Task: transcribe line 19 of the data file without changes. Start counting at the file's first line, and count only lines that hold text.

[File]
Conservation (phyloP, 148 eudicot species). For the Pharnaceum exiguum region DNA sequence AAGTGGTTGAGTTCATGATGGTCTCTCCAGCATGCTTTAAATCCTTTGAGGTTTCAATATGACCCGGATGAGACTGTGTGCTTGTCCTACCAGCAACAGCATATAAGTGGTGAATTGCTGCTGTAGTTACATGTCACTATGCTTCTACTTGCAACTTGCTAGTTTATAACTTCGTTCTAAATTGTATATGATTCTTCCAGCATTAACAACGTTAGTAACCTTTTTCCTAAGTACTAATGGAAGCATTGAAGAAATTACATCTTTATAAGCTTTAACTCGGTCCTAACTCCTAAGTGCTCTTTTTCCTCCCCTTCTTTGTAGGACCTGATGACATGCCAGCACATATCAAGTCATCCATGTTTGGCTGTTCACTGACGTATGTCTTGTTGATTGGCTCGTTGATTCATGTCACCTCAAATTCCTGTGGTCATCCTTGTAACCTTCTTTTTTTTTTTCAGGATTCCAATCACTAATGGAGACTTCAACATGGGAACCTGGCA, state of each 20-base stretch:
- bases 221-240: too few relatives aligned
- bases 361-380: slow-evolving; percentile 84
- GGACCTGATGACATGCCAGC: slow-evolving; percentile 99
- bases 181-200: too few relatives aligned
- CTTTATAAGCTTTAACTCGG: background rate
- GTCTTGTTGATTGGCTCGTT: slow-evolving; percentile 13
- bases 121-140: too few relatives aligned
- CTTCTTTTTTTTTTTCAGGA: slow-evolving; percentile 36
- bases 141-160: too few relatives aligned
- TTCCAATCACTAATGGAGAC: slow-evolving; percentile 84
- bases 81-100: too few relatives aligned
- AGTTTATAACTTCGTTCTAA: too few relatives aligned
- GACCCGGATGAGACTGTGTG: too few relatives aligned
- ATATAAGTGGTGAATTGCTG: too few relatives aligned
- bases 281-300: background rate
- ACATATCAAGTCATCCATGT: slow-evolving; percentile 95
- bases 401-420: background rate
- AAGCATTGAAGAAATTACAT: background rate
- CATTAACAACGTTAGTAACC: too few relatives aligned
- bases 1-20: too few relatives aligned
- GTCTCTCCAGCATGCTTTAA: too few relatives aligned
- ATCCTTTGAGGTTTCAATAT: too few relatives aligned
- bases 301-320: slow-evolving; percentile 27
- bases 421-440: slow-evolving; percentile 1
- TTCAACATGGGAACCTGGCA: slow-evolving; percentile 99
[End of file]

- AAGCATTGAAGAAATTACAT: background rate